Here is my reply to her :

Dear Anne,

Thanks for contacting me and congratulations for your nice ideas.

Raised bed gardening offers a lot of opportunities to embellish our environment or to grow plants in any “difficult” place.

Let us first consider the outside parking lot (or is it inside ?). I see no problem to install raised beds there. Would a bit of water running out be a problem ? Then, I recommend to make the beds a bit higher (1-2 feet), to line the bottom up with a strong plastic sheet forming a shallow reservoir, to fill the bottom part of that reservoir (2-4 inches) with granules of expanded clay (also used in hydroponics) and to cover these granules with a good potting mix to which I would add some water stocking polymers or, even better, a soil conditioner like TerraCottem (see <http://www.terracottem.com&gt;).

About the raised beds inside the building : see above, as I cannot foresee any problems with water.

Let me now make another suggestion !

Why don’t you construct a raised bed and fill it up with containers (each of them perforated at its bottom for drainage). I am thinking at the classical plastic flower pots, but also at PET bottles or even big plastic party cups (use your imagination).

The raised bed should be constructed like the one described above : with plastic lining at the bottom, but without clay granules. The containers (pots, bottles or cups) can be put directly on the plastic sheet (in the so-called reservoir) and filled with a good potting mix (mixed with water stocking soil conditioner), then seeded or planted. Now all the containers are covered (mulched) with a thin layer of potting mix, so that one cannot see the containers anymore (only a nice layer of soil under which the containers are hidden). When watering such a raised bed, most of the water will be running into the containers and stocked in the polymers. A surplus of water, running through the containers or through the open spaces between the containers, will run into the plastic sheet reservoir and only a minimum will be kept for a short time on that plastic sheet (from where it will be gradually absorbed by the potting mix in the perforated containers).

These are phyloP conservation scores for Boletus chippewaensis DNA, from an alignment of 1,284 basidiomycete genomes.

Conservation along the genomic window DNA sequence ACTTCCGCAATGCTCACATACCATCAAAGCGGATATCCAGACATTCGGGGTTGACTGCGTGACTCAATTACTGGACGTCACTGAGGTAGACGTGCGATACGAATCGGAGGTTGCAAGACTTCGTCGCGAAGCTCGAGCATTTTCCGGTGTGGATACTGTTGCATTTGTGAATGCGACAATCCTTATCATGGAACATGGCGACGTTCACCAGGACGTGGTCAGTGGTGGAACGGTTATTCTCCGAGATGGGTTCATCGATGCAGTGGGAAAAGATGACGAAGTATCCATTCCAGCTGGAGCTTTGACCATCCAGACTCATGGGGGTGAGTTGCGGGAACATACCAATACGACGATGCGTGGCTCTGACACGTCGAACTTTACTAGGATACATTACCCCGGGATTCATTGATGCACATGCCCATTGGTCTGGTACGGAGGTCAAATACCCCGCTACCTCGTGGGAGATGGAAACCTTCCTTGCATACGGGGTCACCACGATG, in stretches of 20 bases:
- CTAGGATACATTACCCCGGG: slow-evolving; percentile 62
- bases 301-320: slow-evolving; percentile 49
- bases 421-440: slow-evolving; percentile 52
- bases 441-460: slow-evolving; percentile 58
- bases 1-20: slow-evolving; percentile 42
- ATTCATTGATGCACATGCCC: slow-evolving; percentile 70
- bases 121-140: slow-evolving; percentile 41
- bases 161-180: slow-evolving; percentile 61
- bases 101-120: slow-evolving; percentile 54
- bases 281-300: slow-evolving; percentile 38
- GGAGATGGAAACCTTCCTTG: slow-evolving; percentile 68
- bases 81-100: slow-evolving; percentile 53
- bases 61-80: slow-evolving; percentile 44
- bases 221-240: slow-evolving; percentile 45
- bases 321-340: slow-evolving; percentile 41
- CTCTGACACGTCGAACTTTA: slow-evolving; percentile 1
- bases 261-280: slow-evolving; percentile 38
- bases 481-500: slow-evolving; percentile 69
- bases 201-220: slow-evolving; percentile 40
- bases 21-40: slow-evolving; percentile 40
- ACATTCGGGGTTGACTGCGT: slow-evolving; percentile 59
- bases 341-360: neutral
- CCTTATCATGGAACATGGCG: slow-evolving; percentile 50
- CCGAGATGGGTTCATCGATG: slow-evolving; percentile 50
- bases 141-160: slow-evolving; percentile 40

I can imagine that after a while one would have to add a thin supplementary mulching layer of potting soil, for the soil will slide partly down into the open spaces between the individual containers.

I never did this before, but I can imagine that this would be quite successful. Worth trying, I think !

Please keep me informed and possibly send me some photos of your realization. I will gladly publish them on my blog.

Willem

Best way to keep container soils moist? (Willem)

Already published at my desertification blog on March 9, 2007

Best way to keep container soils moist?

March 9, 2007

Posted by willem van cotthem in fertilizer – nutrients, success stories – best practices, soil, water, technologies. trackback , edit post

Working for more than 20 years already with water absorbing polymers (also called “crystals” in gardening circles !) and having developed the soil conditioning method TerraCottem (see http://www.terracottem.com), I was very much intrigued when I encountered on the internet a discussion forum on “the best way to keep container soils moist“.

Let me take you through some nice and sometimes amusing contributions about several topics related to moist soils (!): Continue reading Best way to keep container soils moist? (Willem)